As noted by Respondents in their Response, Johnson's petition is subject to dismissal for failure to exhaust available state remedies. With limited exceptions, petitioners may not obtain habeas relief in federal court without first exhausting the remedies available in the state courts as to that ground for relief. See 28 U.S.C. § 2254(b)(1). The exhaustion requirement obligates Johnson to pursue his claim through one complete round of the established appellate review process, which in Pennsylvania means that he must bring the claim to the Pennsylvania Superior Court. It is uncontested that his 2012 PCRA petition raised a Miller claim that is still pending and not yet decided by the Philadelphia PCRA Court. Thus, Johnson has not satisfied the exhaustion requirement as to his Miller claim.

B. Johnson's petition should not be stayed

In his legal memorandum, Johnson requests "that the Court hold these proceedings in abeyance pending the outcome of his state court litigation in accord with this circuit's precedent." (Pet'r Br. at 4 (citing Merrit v. Blaine, 326 F.3d 157 (3d Cir. 2003), and Crews v. Horn, 360 F.3d 146 (3d Cir. 2004).) As is demonstrated by the authorities cited by Respondents, see Resp. at 5, federal courts have routinely stayed habeas proceedings pending the disposition of state PCRA petitions raising Miller claims in this posture. A stay of habeas proceedings is not warranted, however, where the petition does not satisfy the criteria of Rhines v. Weber, 544 U.S. 269 (2005). As the Court in Rhines determined, a stay-and-abey approach should not be taken if the petitioner's unexhausted claim is "plainly meritless." Id. at 277. See also Id . at 278 (alternatively explaining that a stay may be appropriate if, inter alia, the unexhausted claim is "potentially meritorious"). Johnson's unexhausted Miller claim does not meet that criterion.

Johnson seeks to extend the notion of the Eighth Amendment violation recognized in Miller to 18-year-olds. See, e.g., Pet'r Br. in Supp. of PCRA [Doc. 1] at 1 ("[T]here should be a grace period from the time a child is 17 years and 364 days old, until the age of at least 19, for the purpose of receiving a life sentence without the possibility of parole sentence in Pennsylvania"); id, passim (citing various authorities for the proposition that those aged 19 and under have historically been considered children and that "the qualities that distinguish juveniles from adults do not disappear when an individual turns 18"). The Supreme Court has not held, however, that states subject a young adult convicted of first-degree murder to cruel and unusual punishment when they provide for a mandatory sentence of life in prison without the possibility of parole. Rather, the Court was clear in Miller that it was assessing the lawfulness of such mandatory sentences in the case of persons under the age of 18 only.

Johnson points to no authorities that suggest that the United States Constitution requires that adults and juveniles be sentenced according to the same scheme. Miller certainly did not recognize any Eighth Amendment violation for imposition of this sentence pursuant to a mandatory sentencing scheme as to adults but rather as to juveniles, and juveniles only. That decision grew in part out of precedents that highlighted the unique posture of juveniles in the Eighth Amendment proportionality analysis. See Miller, 132 S.Ct. at 2464 (describing Roper and Graham as establishing that "children are constitutionally different from adults for purposes of sentencing. Because juveniles have diminished culpability and greater prospects for reform ... 'they are less deserving of the most severe punishments, '" quoting Graham, 130 S.Ct. at 2026); id. at 2463-64 (describing precedents prohibiting mandatory imposition of death penalty without requiring sentencing authority to consider defendant's individual characteristics); id. at 2464 (describing its holding as following from "the confluence of these two lines of precedent"). See also Roper v. Simmons, 543 U.S. 551 (2005) (holding that Eighth Amendment bars capital punishment for juveniles); Graham v. Florida, 130 S.Ct. 2011 (2010) (holding that Eighth Amendment bars sentencing juvenile to life without the possibility of parole for non-homicide offense). As Johnson was not a juvenile at the time he conspired with his cousin to commit the burglary and robbery during which his cousin also killed the victim in September 1970, the mandatory sentence imposed upon him of life without the possibility of parole is not implicated by the Supreme Court's Miller decision.[4]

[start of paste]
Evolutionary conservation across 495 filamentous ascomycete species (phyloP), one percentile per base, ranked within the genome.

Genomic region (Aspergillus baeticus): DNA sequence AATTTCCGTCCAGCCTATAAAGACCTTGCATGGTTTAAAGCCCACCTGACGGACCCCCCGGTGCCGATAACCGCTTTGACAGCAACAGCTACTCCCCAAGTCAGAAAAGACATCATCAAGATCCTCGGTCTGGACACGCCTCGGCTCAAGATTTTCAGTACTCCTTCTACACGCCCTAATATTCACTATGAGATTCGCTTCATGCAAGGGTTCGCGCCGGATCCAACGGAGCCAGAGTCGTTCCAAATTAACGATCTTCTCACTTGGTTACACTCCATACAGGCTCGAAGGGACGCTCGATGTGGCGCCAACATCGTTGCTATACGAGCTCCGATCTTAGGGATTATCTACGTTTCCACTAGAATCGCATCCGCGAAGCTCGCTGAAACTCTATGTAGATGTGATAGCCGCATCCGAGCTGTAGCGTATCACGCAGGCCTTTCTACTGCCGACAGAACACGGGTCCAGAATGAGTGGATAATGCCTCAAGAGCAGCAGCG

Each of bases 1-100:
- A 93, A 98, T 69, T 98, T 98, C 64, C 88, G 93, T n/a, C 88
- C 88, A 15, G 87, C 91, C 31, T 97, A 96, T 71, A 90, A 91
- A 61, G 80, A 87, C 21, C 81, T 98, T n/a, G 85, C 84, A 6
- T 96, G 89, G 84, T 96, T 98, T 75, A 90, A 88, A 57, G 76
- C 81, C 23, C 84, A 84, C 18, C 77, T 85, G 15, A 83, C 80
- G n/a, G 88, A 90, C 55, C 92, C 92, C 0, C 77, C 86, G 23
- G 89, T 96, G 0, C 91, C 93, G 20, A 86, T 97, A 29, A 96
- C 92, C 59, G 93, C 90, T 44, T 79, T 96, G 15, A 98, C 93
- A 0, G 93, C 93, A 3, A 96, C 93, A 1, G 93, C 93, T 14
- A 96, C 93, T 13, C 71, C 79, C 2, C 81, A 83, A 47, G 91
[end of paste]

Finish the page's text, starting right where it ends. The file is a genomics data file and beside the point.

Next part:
We find the Miller claim raised by Johnson to be a plainly meritless one that cannot justify a stay of proceedings under Rhines. Therefore, his petition containing a single unexhausted claim must be dismissed.[5]

C. Certificate of Appealability

Pursuant to Local Appellate Rule 22.2 of the Rules of the United States Court of Appeals for the Third Circuit, at the time a final order denying a habeas petition is issued, the district court judge is required to make a determination as to whether a certificate of appealability ("COA") should issue. A COA should not issue unless the petitioner demonstrates that jurists of reason would find it to be debatable whether the petition states a valid claim for the denial of a constitutional right. As to claims that are dismissed on procedural grounds, the petitioner bears the additional burden of showing that jurists of reason would also debate the correctness of the procedural ruling. See Slack v. McDaniel, 529 U.S. 473, 484 (2000).

Here, for the reasons set forth above, we do not believe that reasonable jurists would debate our conclusions that Johnson failed to satisfy the exhaustion requirement and that a stay of proceedings to allow him to exhaust his Eighth Amendment Miller claim is not warranted because that claim is plainly meritless given his admitted age at the time of the offense. Accordingly, a COA should not issue. Our Recommendation follows.


AND NOW this 27th day of February, 2014, it is respectfully RECOMMENDED that the petition for a writ of habeas corpus be DISMISSED. It is FURTHER RECOMMENDED that a certificate of appealability should NOT ISSUE in that we do not believe that Petitioner has made a substantial showing of the denial of a constitutional right or that reasonable jurists would debate the correctness of the procedural aspects of this ruling. See 28 U.S.C. § 2253(c)(2); Slack v. McDaniel, 529 U.S. 473, 484 (2000).

The petitioner may file objections to this Report and Recommendation. See Local Civ. Rule 72.1. Failure to file timely objections may constitute a waiver of any appellate rights.

Buy This Entire Record For $7.95

Official citation and/or docket number and footnotes (if any) for this case available with purchase.

Learn more about what you receive with purchase of this case.